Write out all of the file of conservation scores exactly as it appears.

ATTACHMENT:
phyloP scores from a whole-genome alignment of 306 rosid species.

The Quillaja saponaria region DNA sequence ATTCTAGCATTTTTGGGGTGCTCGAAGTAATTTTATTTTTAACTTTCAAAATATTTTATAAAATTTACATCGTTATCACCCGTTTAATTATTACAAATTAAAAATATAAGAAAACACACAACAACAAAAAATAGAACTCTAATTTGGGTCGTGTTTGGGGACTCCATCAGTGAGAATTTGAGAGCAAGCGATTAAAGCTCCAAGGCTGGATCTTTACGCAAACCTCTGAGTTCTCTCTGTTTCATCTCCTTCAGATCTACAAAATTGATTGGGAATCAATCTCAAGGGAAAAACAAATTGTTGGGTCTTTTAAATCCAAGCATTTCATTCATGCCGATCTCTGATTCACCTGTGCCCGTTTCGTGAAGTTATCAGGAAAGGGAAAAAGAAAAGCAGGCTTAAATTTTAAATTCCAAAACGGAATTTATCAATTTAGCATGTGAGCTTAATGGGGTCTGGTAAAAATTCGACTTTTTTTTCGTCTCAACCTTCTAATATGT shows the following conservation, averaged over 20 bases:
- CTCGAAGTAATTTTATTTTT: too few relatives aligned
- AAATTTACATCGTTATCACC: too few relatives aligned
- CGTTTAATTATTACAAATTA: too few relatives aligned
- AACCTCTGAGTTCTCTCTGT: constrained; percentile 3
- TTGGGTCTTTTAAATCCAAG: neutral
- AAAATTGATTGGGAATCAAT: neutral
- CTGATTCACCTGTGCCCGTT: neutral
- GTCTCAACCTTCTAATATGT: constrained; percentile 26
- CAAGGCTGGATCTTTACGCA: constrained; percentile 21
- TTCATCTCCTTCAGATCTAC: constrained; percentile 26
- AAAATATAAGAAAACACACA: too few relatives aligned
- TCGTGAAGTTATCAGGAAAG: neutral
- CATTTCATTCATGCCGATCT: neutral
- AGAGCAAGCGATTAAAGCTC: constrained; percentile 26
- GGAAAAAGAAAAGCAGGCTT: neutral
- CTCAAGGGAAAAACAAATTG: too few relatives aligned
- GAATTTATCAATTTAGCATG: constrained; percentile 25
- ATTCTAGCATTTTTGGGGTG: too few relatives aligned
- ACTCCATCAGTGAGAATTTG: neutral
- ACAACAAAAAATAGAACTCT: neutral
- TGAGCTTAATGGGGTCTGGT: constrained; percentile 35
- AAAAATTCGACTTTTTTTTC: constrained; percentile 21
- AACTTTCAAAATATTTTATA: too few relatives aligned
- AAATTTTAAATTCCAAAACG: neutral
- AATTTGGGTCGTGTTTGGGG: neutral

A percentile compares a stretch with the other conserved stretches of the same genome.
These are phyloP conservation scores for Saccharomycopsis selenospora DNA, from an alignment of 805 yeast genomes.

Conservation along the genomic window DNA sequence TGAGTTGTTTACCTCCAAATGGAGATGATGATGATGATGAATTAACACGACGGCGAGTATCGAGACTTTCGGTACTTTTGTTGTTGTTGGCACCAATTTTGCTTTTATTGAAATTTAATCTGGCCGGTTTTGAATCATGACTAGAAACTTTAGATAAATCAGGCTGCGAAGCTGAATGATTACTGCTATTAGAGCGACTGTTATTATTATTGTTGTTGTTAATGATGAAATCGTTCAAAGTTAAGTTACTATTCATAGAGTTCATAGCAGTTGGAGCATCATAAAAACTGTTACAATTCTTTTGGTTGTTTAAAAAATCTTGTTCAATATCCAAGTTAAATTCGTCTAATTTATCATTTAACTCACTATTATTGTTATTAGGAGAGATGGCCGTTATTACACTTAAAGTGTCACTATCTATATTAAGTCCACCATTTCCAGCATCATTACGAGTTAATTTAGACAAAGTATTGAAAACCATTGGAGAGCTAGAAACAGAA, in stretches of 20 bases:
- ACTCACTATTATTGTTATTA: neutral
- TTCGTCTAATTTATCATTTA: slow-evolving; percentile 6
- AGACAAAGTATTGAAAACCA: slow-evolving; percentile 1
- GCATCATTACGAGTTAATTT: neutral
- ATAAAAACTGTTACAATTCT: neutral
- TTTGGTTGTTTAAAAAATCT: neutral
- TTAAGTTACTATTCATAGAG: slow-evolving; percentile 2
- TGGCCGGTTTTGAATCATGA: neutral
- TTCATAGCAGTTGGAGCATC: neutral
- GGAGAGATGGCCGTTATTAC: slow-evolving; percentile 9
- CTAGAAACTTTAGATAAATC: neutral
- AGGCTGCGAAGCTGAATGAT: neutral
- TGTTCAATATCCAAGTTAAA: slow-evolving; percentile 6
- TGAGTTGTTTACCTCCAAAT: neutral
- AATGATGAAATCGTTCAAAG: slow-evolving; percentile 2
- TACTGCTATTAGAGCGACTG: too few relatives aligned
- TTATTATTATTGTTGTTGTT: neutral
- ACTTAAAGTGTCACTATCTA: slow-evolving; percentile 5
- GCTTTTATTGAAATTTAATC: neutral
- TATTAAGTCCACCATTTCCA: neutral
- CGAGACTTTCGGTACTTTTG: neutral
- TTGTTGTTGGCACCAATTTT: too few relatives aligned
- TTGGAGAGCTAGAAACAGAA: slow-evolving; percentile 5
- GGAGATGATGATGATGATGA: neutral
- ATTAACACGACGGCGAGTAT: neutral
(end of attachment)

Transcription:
phyloP scores from a whole-genome alignment of 306 rosid species.

The Quillaja saponaria region DNA sequence ATTCTAGCATTTTTGGGGTGCTCGAAGTAATTTTATTTTTAACTTTCAAAATATTTTATAAAATTTACATCGTTATCACCCGTTTAATTATTACAAATTAAAAATATAAGAAAACACACAACAACAAAAAATAGAACTCTAATTTGGGTCGTGTTTGGGGACTCCATCAGTGAGAATTTGAGAGCAAGCGATTAAAGCTCCAAGGCTGGATCTTTACGCAAACCTCTGAGTTCTCTCTGTTTCATCTCCTTCAGATCTACAAAATTGATTGGGAATCAATCTCAAGGGAAAAACAAATTGTTGGGTCTTTTAAATCCAAGCATTTCATTCATGCCGATCTCTGATTCACCTGTGCCCGTTTCGTGAAGTTATCAGGAAAGGGAAAAAGAAAAGCAGGCTTAAATTTTAAATTCCAAAACGGAATTTATCAATTTAGCATGTGAGCTTAATGGGGTCTGGTAAAAATTCGACTTTTTTTTCGTCTCAACCTTCTAATATGT shows the following conservation, averaged over 20 bases:
- CTCGAAGTAATTTTATTTTT: too few relatives aligned
- AAATTTACATCGTTATCACC: too few relatives aligned
- CGTTTAATTATTACAAATTA: too few relatives aligned
- AACCTCTGAGTTCTCTCTGT: constrained; percentile 3
- TTGGGTCTTTTAAATCCAAG: neutral
- AAAATTGATTGGGAATCAAT: neutral
- CTGATTCACCTGTGCCCGTT: neutral
- GTCTCAACCTTCTAATATGT: constrained; percentile 26
- CAAGGCTGGATCTTTACGCA: constrained; percentile 21
- TTCATCTCCTTCAGATCTAC: constrained; percentile 26
- AAAATATAAGAAAACACACA: too few relatives aligned
- TCGTGAAGTTATCAGGAAAG: neutral
- CATTTCATTCATGCCGATCT: neutral
- AGAGCAAGCGATTAAAGCTC: constrained; percentile 26
- GGAAAAAGAAAAGCAGGCTT: neutral
- CTCAAGGGAAAAACAAATTG: too few relatives aligned
- GAATTTATCAATTTAGCATG: constrained; percentile 25
- ATTCTAGCATTTTTGGGGTG: too few relatives aligned
- ACTCCATCAGTGAGAATTTG: neutral
- ACAACAAAAAATAGAACTCT: neutral
- TGAGCTTAATGGGGTCTGGT: constrained; percentile 35
- AAAAATTCGACTTTTTTTTC: constrained; percentile 21
- AACTTTCAAAATATTTTATA: too few relatives aligned
- AAATTTTAAATTCCAAAACG: neutral
- AATTTGGGTCGTGTTTGGGG: neutral

A percentile compares a stretch with the other conserved stretches of the same genome.
These are phyloP conservation scores for Saccharomycopsis selenospora DNA, from an alignment of 805 yeast genomes.

Conservation along the genomic window DNA sequence TGAGTTGTTTACCTCCAAATGGAGATGATGATGATGATGAATTAACACGACGGCGAGTATCGAGACTTTCGGTACTTTTGTTGTTGTTGGCACCAATTTTGCTTTTATTGAAATTTAATCTGGCCGGTTTTGAATCATGACTAGAAACTTTAGATAAATCAGGCTGCGAAGCTGAATGATTACTGCTATTAGAGCGACTGTTATTATTATTGTTGTTGTTAATGATGAAATCGTTCAAAGTTAAGTTACTATTCATAGAGTTCATAGCAGTTGGAGCATCATAAAAACTGTTACAATTCTTTTGGTTGTTTAAAAAATCTTGTTCAATATCCAAGTTAAATTCGTCTAATTTATCATTTAACTCACTATTATTGTTATTAGGAGAGATGGCCGTTATTACACTTAAAGTGTCACTATCTATATTAAGTCCACCATTTCCAGCATCATTACGAGTTAATTTAGACAAAGTATTGAAAACCATTGGAGAGCTAGAAACAGAA, in stretches of 20 bases:
- ACTCACTATTATTGTTATTA: neutral
- TTCGTCTAATTTATCATTTA: slow-evolving; percentile 6
- AGACAAAGTATTGAAAACCA: slow-evolving; percentile 1
- GCATCATTACGAGTTAATTT: neutral
- ATAAAAACTGTTACAATTCT: neutral
- TTTGGTTGTTTAAAAAATCT: neutral
- TTAAGTTACTATTCATAGAG: slow-evolving; percentile 2
- TGGCCGGTTTTGAATCATGA: neutral
- TTCATAGCAGTTGGAGCATC: neutral
- GGAGAGATGGCCGTTATTAC: slow-evolving; percentile 9
- CTAGAAACTTTAGATAAATC: neutral
- AGGCTGCGAAGCTGAATGAT: neutral
- TGTTCAATATCCAAGTTAAA: slow-evolving; percentile 6
- TGAGTTGTTTACCTCCAAAT: neutral
- AATGATGAAATCGTTCAAAG: slow-evolving; percentile 2
- TACTGCTATTAGAGCGACTG: too few relatives aligned
- TTATTATTATTGTTGTTGTT: neutral
- ACTTAAAGTGTCACTATCTA: slow-evolving; percentile 5
- GCTTTTATTGAAATTTAATC: neutral
- TATTAAGTCCACCATTTCCA: neutral
- CGAGACTTTCGGTACTTTTG: neutral
- TTGTTGTTGGCACCAATTTT: too few relatives aligned
- TTGGAGAGCTAGAAACAGAA: slow-evolving; percentile 5
- GGAGATGATGATGATGATGA: neutral
- ATTAACACGACGGCGAGTAT: neutral